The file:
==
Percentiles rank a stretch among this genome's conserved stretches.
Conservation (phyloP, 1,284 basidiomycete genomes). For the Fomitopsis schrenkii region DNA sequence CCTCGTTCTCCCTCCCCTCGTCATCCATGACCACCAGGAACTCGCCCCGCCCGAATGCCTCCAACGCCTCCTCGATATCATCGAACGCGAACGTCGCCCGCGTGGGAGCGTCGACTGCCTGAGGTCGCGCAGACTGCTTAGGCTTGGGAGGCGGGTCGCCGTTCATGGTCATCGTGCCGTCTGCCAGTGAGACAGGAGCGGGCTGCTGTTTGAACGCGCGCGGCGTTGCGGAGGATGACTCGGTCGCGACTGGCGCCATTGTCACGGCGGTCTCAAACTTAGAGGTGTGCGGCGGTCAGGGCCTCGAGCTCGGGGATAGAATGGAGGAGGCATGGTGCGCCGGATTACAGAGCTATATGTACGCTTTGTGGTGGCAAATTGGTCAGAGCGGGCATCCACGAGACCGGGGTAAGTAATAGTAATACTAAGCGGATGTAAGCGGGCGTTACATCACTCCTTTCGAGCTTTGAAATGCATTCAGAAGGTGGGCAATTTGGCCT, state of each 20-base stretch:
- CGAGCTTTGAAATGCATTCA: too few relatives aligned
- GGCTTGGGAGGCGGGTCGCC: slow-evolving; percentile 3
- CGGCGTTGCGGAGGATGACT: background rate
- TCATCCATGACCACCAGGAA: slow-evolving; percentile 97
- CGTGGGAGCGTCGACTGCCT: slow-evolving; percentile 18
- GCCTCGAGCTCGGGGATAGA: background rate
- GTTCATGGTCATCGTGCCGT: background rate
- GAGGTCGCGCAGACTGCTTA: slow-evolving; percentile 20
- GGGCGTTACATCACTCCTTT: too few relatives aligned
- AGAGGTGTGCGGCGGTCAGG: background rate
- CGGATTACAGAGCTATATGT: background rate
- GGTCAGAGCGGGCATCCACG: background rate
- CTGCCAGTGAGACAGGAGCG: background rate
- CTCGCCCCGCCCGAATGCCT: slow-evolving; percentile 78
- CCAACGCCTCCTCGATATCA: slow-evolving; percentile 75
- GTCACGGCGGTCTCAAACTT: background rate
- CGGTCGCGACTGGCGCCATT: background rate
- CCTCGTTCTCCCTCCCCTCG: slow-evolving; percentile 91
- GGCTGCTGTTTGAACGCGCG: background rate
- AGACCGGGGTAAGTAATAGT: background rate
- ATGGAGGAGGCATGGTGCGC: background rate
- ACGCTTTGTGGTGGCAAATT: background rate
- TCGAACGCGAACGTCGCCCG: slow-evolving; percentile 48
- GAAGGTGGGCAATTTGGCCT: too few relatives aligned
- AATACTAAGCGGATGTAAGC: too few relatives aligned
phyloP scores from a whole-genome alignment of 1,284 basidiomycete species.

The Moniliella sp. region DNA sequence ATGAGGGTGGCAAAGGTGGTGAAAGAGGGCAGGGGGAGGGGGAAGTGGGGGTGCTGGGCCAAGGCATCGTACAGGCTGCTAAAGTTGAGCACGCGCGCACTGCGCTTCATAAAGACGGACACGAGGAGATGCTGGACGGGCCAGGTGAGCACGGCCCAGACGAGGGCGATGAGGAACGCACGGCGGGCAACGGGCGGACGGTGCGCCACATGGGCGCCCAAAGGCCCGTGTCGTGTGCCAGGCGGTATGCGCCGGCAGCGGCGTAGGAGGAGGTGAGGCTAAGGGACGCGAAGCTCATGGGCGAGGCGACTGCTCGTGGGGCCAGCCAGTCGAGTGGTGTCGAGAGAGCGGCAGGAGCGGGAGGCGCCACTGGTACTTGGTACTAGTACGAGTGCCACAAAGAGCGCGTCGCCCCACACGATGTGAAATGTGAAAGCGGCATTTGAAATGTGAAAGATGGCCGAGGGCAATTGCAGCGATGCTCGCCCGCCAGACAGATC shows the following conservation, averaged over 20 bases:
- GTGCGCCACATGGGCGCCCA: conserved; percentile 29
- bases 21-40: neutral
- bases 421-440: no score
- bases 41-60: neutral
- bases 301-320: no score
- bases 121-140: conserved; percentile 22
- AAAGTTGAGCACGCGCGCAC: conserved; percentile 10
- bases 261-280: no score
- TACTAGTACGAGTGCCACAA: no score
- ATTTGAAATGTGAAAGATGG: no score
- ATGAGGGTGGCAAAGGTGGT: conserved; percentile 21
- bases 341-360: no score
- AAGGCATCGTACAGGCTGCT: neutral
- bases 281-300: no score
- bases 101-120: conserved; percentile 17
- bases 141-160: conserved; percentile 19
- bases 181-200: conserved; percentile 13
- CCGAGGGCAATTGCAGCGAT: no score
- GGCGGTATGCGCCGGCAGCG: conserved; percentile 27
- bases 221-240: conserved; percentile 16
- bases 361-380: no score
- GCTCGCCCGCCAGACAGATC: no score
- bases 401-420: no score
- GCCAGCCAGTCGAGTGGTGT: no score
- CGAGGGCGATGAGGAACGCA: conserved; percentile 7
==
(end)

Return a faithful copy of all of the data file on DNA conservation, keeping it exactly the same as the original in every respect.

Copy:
Percentiles rank a stretch among this genome's conserved stretches.
Conservation (phyloP, 1,284 basidiomycete genomes). For the Fomitopsis schrenkii region DNA sequence CCTCGTTCTCCCTCCCCTCGTCATCCATGACCACCAGGAACTCGCCCCGCCCGAATGCCTCCAACGCCTCCTCGATATCATCGAACGCGAACGTCGCCCGCGTGGGAGCGTCGACTGCCTGAGGTCGCGCAGACTGCTTAGGCTTGGGAGGCGGGTCGCCGTTCATGGTCATCGTGCCGTCTGCCAGTGAGACAGGAGCGGGCTGCTGTTTGAACGCGCGCGGCGTTGCGGAGGATGACTCGGTCGCGACTGGCGCCATTGTCACGGCGGTCTCAAACTTAGAGGTGTGCGGCGGTCAGGGCCTCGAGCTCGGGGATAGAATGGAGGAGGCATGGTGCGCCGGATTACAGAGCTATATGTACGCTTTGTGGTGGCAAATTGGTCAGAGCGGGCATCCACGAGACCGGGGTAAGTAATAGTAATACTAAGCGGATGTAAGCGGGCGTTACATCACTCCTTTCGAGCTTTGAAATGCATTCAGAAGGTGGGCAATTTGGCCT, state of each 20-base stretch:
- CGAGCTTTGAAATGCATTCA: too few relatives aligned
- GGCTTGGGAGGCGGGTCGCC: slow-evolving; percentile 3
- CGGCGTTGCGGAGGATGACT: background rate
- TCATCCATGACCACCAGGAA: slow-evolving; percentile 97
- CGTGGGAGCGTCGACTGCCT: slow-evolving; percentile 18
- GCCTCGAGCTCGGGGATAGA: background rate
- GTTCATGGTCATCGTGCCGT: background rate
- GAGGTCGCGCAGACTGCTTA: slow-evolving; percentile 20
- GGGCGTTACATCACTCCTTT: too few relatives aligned
- AGAGGTGTGCGGCGGTCAGG: background rate
- CGGATTACAGAGCTATATGT: background rate
- GGTCAGAGCGGGCATCCACG: background rate
- CTGCCAGTGAGACAGGAGCG: background rate
- CTCGCCCCGCCCGAATGCCT: slow-evolving; percentile 78
- CCAACGCCTCCTCGATATCA: slow-evolving; percentile 75
- GTCACGGCGGTCTCAAACTT: background rate
- CGGTCGCGACTGGCGCCATT: background rate
- CCTCGTTCTCCCTCCCCTCG: slow-evolving; percentile 91
- GGCTGCTGTTTGAACGCGCG: background rate
- AGACCGGGGTAAGTAATAGT: background rate
- ATGGAGGAGGCATGGTGCGC: background rate
- ACGCTTTGTGGTGGCAAATT: background rate
- TCGAACGCGAACGTCGCCCG: slow-evolving; percentile 48
- GAAGGTGGGCAATTTGGCCT: too few relatives aligned
- AATACTAAGCGGATGTAAGC: too few relatives aligned
phyloP scores from a whole-genome alignment of 1,284 basidiomycete species.

The Moniliella sp. region DNA sequence ATGAGGGTGGCAAAGGTGGTGAAAGAGGGCAGGGGGAGGGGGAAGTGGGGGTGCTGGGCCAAGGCATCGTACAGGCTGCTAAAGTTGAGCACGCGCGCACTGCGCTTCATAAAGACGGACACGAGGAGATGCTGGACGGGCCAGGTGAGCACGGCCCAGACGAGGGCGATGAGGAACGCACGGCGGGCAACGGGCGGACGGTGCGCCACATGGGCGCCCAAAGGCCCGTGTCGTGTGCCAGGCGGTATGCGCCGGCAGCGGCGTAGGAGGAGGTGAGGCTAAGGGACGCGAAGCTCATGGGCGAGGCGACTGCTCGTGGGGCCAGCCAGTCGAGTGGTGTCGAGAGAGCGGCAGGAGCGGGAGGCGCCACTGGTACTTGGTACTAGTACGAGTGCCACAAAGAGCGCGTCGCCCCACACGATGTGAAATGTGAAAGCGGCATTTGAAATGTGAAAGATGGCCGAGGGCAATTGCAGCGATGCTCGCCCGCCAGACAGATC shows the following conservation, averaged over 20 bases:
- GTGCGCCACATGGGCGCCCA: conserved; percentile 29
- bases 21-40: neutral
- bases 421-440: no score
- bases 41-60: neutral
- bases 301-320: no score
- bases 121-140: conserved; percentile 22
- AAAGTTGAGCACGCGCGCAC: conserved; percentile 10
- bases 261-280: no score
- TACTAGTACGAGTGCCACAA: no score
- ATTTGAAATGTGAAAGATGG: no score
- ATGAGGGTGGCAAAGGTGGT: conserved; percentile 21
- bases 341-360: no score
- AAGGCATCGTACAGGCTGCT: neutral
- bases 281-300: no score
- bases 101-120: conserved; percentile 17
- bases 141-160: conserved; percentile 19
- bases 181-200: conserved; percentile 13
- CCGAGGGCAATTGCAGCGAT: no score
- GGCGGTATGCGCCGGCAGCG: conserved; percentile 27
- bases 221-240: conserved; percentile 16
- bases 361-380: no score
- GCTCGCCCGCCAGACAGATC: no score
- bases 401-420: no score
- GCCAGCCAGTCGAGTGGTGT: no score
- CGAGGGCGATGAGGAACGCA: conserved; percentile 7